Actions and Detail Panel
Fair Food Nation: Envisioning a future where food is a basic right
Fri, 7 April 2017, 7:00 PM – 8:30 PM EDT
You're invited to join Community Food Centres Canada for our exciting event on Friday evening, April 7. Doors open at 6:30.
When it comes to the issues of poverty and food insecurity in Canada, it feels like we are at an impasse. For many, the idea that no one should have to worry where their next meal is coming from seems obvious. Yet we have somehow gotten to a place where governments and citizens accept systems and policies that make that impossible: from meagre social assistance rates, the entrenchment of food banks, pervasive social isolation, lack of affordable housing, a big and growing burden of chronic disease, and the continued chasm in services and supports between aboriginal populations and the rest of Canada to name a few.
With talk of a poverty reduction strategy and national food policy in the air, and truth and reconciliation work underway, political and citizen support for much-needed systemic change is mounting. Yet to get from consultations and strategies to funded and coordinated action, we need to go beyond critiquing the status quo and instead craft a compelling vision for a future in which everyone has a right to healthy food.
Over the course of an evening, a panel of outspoken advocates from the healthcare, indigenous, and food justice communities will paint an inspiring picture for a fair food nation while articulating a path to get us there.
Tabitha Martens is a mixed ancestry Cree researcher, educator, writer and student. She is a PhD student at the University of Manitoba, studying indigenous food sovereignty. She spends much of her time on the land, working with her people, and learning traditional Cree food practices. Tabitha works for the University of Manitoba in the Faculty of Social Work, the University of Winnipeg, and the Four Arrows Regional Health Authority.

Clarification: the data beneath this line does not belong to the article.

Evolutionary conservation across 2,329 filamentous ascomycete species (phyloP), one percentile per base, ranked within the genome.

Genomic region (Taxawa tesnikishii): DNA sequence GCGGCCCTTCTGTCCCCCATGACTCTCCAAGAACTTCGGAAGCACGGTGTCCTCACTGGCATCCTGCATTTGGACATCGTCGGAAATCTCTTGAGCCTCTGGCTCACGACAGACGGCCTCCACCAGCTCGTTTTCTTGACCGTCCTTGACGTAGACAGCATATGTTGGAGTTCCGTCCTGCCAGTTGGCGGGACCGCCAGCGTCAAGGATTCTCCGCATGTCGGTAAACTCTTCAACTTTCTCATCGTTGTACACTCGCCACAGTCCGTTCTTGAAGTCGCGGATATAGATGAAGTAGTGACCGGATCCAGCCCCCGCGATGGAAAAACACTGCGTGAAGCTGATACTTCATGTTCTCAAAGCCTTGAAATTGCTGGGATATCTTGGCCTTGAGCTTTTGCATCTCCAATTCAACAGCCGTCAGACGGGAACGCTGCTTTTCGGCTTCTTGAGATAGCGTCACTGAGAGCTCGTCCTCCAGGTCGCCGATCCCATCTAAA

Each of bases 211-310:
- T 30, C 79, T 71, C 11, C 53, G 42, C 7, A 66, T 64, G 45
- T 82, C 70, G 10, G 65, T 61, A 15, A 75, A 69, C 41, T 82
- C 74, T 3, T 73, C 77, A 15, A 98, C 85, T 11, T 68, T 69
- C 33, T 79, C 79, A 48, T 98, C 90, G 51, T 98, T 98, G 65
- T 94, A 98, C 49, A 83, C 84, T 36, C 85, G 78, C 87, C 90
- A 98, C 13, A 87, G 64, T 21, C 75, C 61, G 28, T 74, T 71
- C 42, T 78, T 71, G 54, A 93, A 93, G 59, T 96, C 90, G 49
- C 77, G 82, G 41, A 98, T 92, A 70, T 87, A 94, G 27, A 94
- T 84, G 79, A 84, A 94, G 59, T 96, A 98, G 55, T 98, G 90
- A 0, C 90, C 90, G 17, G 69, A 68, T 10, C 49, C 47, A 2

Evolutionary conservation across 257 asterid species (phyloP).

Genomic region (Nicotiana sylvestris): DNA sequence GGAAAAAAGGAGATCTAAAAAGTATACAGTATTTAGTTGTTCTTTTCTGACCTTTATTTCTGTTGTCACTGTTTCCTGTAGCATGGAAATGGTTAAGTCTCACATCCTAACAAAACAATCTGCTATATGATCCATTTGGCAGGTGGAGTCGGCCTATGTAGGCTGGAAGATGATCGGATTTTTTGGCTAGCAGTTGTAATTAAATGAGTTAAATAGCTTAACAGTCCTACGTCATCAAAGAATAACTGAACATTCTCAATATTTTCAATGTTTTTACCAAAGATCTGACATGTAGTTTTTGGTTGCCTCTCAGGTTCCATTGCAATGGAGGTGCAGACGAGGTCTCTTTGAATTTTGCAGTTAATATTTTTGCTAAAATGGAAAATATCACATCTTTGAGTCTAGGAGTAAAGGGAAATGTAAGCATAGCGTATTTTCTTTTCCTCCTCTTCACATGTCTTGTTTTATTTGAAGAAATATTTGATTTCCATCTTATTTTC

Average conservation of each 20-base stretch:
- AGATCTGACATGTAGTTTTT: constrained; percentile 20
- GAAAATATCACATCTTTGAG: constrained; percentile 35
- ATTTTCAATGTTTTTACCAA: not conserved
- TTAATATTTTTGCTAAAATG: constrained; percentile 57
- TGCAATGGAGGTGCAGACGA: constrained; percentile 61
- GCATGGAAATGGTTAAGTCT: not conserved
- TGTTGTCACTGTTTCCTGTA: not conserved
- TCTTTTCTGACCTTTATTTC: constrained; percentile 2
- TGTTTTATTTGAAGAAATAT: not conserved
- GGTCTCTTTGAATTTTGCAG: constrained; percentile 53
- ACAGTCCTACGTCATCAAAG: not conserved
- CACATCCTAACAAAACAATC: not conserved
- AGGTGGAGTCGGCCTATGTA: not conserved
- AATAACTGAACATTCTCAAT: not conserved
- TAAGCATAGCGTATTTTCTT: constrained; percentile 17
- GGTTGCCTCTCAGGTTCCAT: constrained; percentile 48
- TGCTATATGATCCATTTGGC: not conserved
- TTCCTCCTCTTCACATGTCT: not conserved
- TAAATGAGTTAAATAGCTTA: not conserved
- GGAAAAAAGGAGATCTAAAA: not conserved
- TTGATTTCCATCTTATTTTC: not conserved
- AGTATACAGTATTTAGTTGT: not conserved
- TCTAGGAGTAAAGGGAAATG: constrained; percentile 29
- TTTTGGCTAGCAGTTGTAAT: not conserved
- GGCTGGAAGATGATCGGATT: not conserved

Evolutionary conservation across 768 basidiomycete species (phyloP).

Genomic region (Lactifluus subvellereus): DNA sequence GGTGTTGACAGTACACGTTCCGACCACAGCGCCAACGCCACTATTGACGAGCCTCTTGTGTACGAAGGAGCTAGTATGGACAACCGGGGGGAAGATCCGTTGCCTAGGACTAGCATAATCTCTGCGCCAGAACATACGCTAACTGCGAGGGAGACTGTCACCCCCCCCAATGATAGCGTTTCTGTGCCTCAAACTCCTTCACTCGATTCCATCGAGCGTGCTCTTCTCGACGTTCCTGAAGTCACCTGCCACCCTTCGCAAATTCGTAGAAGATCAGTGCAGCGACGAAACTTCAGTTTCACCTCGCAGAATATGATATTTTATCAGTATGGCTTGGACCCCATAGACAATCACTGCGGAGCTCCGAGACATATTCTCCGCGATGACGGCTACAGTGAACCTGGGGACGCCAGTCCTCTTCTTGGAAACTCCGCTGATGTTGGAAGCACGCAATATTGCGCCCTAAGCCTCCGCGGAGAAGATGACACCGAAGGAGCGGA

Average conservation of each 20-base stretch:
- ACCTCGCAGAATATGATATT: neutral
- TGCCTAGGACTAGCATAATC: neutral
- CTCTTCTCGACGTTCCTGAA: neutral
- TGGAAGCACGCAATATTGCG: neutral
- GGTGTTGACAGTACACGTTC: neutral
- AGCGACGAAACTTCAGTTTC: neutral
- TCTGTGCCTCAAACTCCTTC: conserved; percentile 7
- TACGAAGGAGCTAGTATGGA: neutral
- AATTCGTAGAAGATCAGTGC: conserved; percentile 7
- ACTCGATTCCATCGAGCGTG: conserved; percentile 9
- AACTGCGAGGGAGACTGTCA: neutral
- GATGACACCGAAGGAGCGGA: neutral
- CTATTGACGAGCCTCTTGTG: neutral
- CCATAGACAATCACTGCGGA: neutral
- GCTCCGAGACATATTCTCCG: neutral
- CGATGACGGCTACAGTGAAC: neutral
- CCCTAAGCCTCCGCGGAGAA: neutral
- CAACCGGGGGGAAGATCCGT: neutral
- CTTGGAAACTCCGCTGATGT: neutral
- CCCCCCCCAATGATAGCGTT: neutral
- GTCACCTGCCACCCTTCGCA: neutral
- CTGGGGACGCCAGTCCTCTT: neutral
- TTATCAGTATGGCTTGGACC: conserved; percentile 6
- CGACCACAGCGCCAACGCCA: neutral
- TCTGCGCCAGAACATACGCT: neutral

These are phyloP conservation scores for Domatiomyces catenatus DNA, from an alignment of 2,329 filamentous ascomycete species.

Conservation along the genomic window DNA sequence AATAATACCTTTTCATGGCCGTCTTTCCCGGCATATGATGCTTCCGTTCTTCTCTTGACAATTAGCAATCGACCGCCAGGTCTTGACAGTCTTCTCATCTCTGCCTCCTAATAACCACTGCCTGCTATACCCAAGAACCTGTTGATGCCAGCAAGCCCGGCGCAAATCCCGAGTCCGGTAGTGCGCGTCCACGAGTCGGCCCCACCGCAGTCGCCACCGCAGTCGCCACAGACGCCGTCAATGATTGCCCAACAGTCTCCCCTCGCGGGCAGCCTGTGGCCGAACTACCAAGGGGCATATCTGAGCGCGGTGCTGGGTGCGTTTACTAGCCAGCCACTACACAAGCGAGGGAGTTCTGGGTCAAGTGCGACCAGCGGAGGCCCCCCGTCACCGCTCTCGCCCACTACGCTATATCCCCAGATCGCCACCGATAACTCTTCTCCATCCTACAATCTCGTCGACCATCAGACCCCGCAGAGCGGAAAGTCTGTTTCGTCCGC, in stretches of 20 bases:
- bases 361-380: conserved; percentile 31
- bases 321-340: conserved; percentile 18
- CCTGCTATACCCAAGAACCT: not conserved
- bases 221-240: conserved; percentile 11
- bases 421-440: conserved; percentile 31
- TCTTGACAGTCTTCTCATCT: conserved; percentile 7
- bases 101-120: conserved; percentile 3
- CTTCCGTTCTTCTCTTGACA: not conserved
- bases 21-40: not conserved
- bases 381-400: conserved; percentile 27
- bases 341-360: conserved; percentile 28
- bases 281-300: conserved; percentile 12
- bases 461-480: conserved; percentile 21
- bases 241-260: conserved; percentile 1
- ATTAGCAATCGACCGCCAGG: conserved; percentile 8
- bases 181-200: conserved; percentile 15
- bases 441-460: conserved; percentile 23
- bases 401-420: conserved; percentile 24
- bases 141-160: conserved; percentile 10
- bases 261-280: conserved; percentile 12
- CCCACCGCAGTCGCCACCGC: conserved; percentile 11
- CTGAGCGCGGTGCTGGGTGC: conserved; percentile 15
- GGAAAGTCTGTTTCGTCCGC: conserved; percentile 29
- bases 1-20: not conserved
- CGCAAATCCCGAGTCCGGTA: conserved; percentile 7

Andy Fisher has been at the forefront of the community food movement since its inception in the mid 1990s, as the co-founder and former Executive Director of the Community Food Security Coalition. He is currently working on a book about the anti-hunger field, and is also in the process of starting a new organization focused on food policy. He lives in Portland, OR.
Debbie Field became Executive Director of FoodShare in 1992, and has helped build it into Canada’s largest food security organization. She believes passionately in the healing power of food, and the ability of food to strengthen communities and bring people together. Throughout her career, Debbie has been credited with numerous awards recognizing her commitment to social justice and food security including the Ophea Award for Outstanding Contribution (2012), Queen Elizabeth II Jubilee Medal (2012), OPSEU Bread and Roses Award (2012), was named Social Justice Scholar in Residence at Congregation Darchei Noam (2011).
Nick Saul is President and CEO of Community Food Centres Canada, a national organization that builds vibrant, food-focused community centres in low-income neighbourhoods. All of the programs and services at these centres are based on the idea that good food is a powerful force for health, equity, and social change. A long-time community organizer, Nick speaks regularly on issues of justice and the Community Food Centre model of food access, health, and community building.
Please join us afterward for a reception in the lobby of the Isabel Bader Theatre.